At the same event, Elizabeth Perez, a Marine Corps veteran, shared her experience with our country’s broken immigration system. Perez’s husband was deported to Mexico after being stopped for a traffic violation, tearing her family apart. She said her story is not unique and executive action is needed to keep families like hers together. She said, “We fought for the freedom of our country, but our families can’t enjoy that freedom.”
House Democrats call on the president to act: House Democratic Leader Pelosi, along with House Democratic Whip Steny Hoyer, Reps. Gutierrez, Lofgren, and other House Democrats held a press conference regarding a letter signed by 116 Representatives urging President Obama to act boldly on immigration reform. “We hope that your actions will prevent the separation of undocumented family members of U.S. citizens, lawful permanent residents, and DACA beneficiaries and offer protection to others who have long worked in the United States and have established strong ties with our communities. We further hope that they will make our immigration enforcement efforts more sensible and humane,” they write in hopes that the president’s action is inclusive.
Additionally, this week the Congressional Progressive Caucus (CPC) issued a memo outlining their desire for broad executive action. An article in Politico covers the highlights of the memo, including a call to provide relief to 7 million people, including parents or spouses of those already authorized to be in the country. Representatives Raul Grijalva (D-Ariz.) and Keith Ellison (D-Minn.), co-chairs of the CPC, stated, “the program should take into consideration those aspiring citizens who have contributed to their communities and have established a strong work history, regardless of familial ties.”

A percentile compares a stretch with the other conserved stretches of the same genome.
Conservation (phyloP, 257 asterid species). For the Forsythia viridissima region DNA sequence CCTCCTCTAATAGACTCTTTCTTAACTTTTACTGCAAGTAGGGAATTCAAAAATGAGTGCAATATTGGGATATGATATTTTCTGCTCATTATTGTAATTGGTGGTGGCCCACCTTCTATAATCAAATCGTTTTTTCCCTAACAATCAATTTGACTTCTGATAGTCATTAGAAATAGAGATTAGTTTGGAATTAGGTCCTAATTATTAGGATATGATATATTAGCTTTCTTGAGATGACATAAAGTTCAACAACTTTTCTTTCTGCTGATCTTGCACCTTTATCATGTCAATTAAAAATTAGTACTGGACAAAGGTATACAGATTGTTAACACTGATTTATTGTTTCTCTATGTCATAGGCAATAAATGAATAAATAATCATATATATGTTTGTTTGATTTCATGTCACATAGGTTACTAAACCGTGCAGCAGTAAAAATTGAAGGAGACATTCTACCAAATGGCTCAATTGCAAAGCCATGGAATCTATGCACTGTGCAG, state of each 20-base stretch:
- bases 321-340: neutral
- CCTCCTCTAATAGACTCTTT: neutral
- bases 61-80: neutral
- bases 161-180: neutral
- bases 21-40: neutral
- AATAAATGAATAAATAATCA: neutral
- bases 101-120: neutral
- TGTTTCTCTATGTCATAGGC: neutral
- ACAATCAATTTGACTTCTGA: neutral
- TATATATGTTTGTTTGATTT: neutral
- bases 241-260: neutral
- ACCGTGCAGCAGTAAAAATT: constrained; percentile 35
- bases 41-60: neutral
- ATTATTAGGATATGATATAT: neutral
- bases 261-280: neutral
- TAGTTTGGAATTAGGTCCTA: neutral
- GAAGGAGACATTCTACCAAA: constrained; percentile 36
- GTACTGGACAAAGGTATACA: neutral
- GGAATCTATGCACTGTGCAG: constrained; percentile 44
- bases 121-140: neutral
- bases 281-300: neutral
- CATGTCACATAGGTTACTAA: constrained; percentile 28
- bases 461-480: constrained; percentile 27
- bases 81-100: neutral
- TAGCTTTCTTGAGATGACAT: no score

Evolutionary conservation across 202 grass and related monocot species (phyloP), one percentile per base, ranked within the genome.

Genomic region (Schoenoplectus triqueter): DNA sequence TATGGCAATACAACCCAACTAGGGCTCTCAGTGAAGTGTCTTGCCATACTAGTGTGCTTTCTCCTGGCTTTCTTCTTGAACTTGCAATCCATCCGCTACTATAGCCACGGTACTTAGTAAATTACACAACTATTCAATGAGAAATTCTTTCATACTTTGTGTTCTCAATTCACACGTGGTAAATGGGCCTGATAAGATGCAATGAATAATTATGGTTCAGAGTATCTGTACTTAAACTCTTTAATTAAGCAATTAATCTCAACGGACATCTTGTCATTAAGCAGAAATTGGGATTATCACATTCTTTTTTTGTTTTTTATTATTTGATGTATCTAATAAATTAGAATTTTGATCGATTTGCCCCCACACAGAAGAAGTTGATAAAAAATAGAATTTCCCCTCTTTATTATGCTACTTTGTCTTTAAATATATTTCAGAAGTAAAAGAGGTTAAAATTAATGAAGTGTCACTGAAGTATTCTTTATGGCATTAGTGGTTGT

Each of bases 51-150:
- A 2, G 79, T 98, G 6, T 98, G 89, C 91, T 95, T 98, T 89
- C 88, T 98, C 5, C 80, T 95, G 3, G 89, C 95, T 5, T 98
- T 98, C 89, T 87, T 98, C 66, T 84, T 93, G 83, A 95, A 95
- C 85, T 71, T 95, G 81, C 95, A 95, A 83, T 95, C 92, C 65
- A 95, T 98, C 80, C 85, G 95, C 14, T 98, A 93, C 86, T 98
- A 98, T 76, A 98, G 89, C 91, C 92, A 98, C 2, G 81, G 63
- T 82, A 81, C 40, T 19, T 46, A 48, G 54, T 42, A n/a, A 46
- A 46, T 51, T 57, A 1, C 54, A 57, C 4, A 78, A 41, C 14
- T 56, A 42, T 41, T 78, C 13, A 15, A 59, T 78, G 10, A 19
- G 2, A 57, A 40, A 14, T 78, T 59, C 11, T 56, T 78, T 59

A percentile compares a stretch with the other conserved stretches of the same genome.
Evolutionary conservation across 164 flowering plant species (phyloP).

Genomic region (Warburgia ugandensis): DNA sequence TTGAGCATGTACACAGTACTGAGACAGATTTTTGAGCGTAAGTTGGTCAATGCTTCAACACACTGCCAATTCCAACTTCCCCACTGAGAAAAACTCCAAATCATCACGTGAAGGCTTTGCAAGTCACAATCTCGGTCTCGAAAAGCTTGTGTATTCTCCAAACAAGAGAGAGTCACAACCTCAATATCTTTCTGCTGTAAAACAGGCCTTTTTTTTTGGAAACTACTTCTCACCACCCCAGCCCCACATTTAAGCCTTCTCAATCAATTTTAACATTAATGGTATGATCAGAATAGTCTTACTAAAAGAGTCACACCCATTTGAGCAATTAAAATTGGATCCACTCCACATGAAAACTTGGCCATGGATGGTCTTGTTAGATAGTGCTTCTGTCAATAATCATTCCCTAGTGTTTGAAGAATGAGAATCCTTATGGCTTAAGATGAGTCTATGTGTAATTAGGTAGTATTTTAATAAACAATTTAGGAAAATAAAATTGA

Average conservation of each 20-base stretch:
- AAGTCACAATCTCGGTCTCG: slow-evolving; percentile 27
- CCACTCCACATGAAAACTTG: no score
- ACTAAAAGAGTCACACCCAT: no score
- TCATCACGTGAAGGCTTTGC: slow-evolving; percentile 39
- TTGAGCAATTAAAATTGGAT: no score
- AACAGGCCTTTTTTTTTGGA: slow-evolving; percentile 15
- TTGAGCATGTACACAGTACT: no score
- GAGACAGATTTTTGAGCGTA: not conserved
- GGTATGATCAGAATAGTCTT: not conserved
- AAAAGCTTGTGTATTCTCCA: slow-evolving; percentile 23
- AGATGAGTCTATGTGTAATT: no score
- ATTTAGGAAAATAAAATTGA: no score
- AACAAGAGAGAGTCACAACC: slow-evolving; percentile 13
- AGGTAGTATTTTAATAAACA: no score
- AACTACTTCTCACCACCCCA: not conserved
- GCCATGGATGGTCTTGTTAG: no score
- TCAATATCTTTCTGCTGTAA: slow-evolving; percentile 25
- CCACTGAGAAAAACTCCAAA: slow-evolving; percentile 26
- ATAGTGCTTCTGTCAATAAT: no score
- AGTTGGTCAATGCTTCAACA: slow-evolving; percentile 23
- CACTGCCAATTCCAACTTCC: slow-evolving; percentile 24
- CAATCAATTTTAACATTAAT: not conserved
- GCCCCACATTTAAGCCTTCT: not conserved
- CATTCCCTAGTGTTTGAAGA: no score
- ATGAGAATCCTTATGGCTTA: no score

U.S. Conference of Catholic Bishops (USCCB) speak out in support of comprehensive immigration reform and executive action: Seattle Auxiliary Bishop Eusebio Elizondo, chairman of the migration committee of the U.S. Conference of Catholic Bishops, voiced support for executive action, saying “it would be derelict not to support administrative actions … which would provide immigrants and their families legal protection.” He noted, “We are not guided by the latest headlines but by the human tragedies that we see every day in our parishes and programs, where families are torn apart by enforcement actions especially.” An article in the Washington Post mentioned the USCCB’s desire to increase advocacy efforts on comprehensive immigration reform. Louisville Archbishop Joseph Kurtz, the president of the bishops conference, said he intends on meeting with the president and leaders of both parties to drive immigration reform to the top of the Congressional and Administrative agendas.
Rersources — NCLR publishes brief on administrative relief: This week NCLR published a fact sheet titled “President Obama has the Authority to Act Boldly.” It addresses the legal and political precedent for executive action. It outlines what legal and constitutional experts have said regarding the authority of the president to use his power for executive action on immigration. It also notes that House Republicans had the opportunity to pass comprehensive immigration reform, but refused to do so, thus the president should take action. Finally, the publication shows how President Obama’s heightened enforcement efforts, in response to Republican claims that current immigration laws aren’t being enforced enough, have harmed families and communities. President Obama has enforced the laws, but they are broken and House Republicans refuse to fix them.